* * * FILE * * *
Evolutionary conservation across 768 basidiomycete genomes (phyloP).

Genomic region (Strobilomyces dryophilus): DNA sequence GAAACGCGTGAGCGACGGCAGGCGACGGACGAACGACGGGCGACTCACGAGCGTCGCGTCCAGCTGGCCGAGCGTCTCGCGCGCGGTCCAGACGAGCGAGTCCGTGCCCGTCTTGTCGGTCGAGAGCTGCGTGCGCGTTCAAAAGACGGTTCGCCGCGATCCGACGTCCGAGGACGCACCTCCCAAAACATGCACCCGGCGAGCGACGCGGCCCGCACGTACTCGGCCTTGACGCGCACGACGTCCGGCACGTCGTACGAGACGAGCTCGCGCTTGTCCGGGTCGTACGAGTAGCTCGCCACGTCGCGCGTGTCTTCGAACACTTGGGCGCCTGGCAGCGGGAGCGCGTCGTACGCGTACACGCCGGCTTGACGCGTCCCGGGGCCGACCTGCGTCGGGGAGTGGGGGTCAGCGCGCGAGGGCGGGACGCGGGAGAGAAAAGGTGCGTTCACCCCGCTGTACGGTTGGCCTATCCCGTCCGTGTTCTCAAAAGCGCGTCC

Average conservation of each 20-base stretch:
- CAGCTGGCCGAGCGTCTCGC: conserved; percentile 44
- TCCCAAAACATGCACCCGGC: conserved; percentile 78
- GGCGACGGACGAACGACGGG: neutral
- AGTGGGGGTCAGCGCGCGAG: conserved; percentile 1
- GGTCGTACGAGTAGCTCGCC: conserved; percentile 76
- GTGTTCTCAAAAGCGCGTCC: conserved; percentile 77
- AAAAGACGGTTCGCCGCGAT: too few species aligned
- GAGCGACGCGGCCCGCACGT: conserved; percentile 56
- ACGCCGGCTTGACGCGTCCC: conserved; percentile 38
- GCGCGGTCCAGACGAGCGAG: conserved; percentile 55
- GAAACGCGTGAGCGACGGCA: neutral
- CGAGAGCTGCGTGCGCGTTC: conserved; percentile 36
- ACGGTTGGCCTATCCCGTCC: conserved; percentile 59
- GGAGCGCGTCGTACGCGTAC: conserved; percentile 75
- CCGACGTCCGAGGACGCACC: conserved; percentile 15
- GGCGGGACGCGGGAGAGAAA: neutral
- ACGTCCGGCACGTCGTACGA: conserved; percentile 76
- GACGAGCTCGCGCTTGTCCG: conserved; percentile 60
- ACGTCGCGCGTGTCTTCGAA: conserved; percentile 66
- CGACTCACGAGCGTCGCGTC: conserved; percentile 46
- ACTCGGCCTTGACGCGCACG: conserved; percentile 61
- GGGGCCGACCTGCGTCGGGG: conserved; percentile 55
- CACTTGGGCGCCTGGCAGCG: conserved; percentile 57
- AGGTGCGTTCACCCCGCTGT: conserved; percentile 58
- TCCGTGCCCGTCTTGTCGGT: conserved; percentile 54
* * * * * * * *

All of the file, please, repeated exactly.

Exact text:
Evolutionary conservation across 768 basidiomycete genomes (phyloP).

Genomic region (Strobilomyces dryophilus): DNA sequence GAAACGCGTGAGCGACGGCAGGCGACGGACGAACGACGGGCGACTCACGAGCGTCGCGTCCAGCTGGCCGAGCGTCTCGCGCGCGGTCCAGACGAGCGAGTCCGTGCCCGTCTTGTCGGTCGAGAGCTGCGTGCGCGTTCAAAAGACGGTTCGCCGCGATCCGACGTCCGAGGACGCACCTCCCAAAACATGCACCCGGCGAGCGACGCGGCCCGCACGTACTCGGCCTTGACGCGCACGACGTCCGGCACGTCGTACGAGACGAGCTCGCGCTTGTCCGGGTCGTACGAGTAGCTCGCCACGTCGCGCGTGTCTTCGAACACTTGGGCGCCTGGCAGCGGGAGCGCGTCGTACGCGTACACGCCGGCTTGACGCGTCCCGGGGCCGACCTGCGTCGGGGAGTGGGGGTCAGCGCGCGAGGGCGGGACGCGGGAGAGAAAAGGTGCGTTCACCCCGCTGTACGGTTGGCCTATCCCGTCCGTGTTCTCAAAAGCGCGTCC

Average conservation of each 20-base stretch:
- CAGCTGGCCGAGCGTCTCGC: conserved; percentile 44
- TCCCAAAACATGCACCCGGC: conserved; percentile 78
- GGCGACGGACGAACGACGGG: neutral
- AGTGGGGGTCAGCGCGCGAG: conserved; percentile 1
- GGTCGTACGAGTAGCTCGCC: conserved; percentile 76
- GTGTTCTCAAAAGCGCGTCC: conserved; percentile 77
- AAAAGACGGTTCGCCGCGAT: too few species aligned
- GAGCGACGCGGCCCGCACGT: conserved; percentile 56
- ACGCCGGCTTGACGCGTCCC: conserved; percentile 38
- GCGCGGTCCAGACGAGCGAG: conserved; percentile 55
- GAAACGCGTGAGCGACGGCA: neutral
- CGAGAGCTGCGTGCGCGTTC: conserved; percentile 36
- ACGGTTGGCCTATCCCGTCC: conserved; percentile 59
- GGAGCGCGTCGTACGCGTAC: conserved; percentile 75
- CCGACGTCCGAGGACGCACC: conserved; percentile 15
- GGCGGGACGCGGGAGAGAAA: neutral
- ACGTCCGGCACGTCGTACGA: conserved; percentile 76
- GACGAGCTCGCGCTTGTCCG: conserved; percentile 60
- ACGTCGCGCGTGTCTTCGAA: conserved; percentile 66
- CGACTCACGAGCGTCGCGTC: conserved; percentile 46
- ACTCGGCCTTGACGCGCACG: conserved; percentile 61
- GGGGCCGACCTGCGTCGGGG: conserved; percentile 55
- CACTTGGGCGCCTGGCAGCG: conserved; percentile 57
- AGGTGCGTTCACCCCGCTGT: conserved; percentile 58
- TCCGTGCCCGTCTTGTCGGT: conserved; percentile 54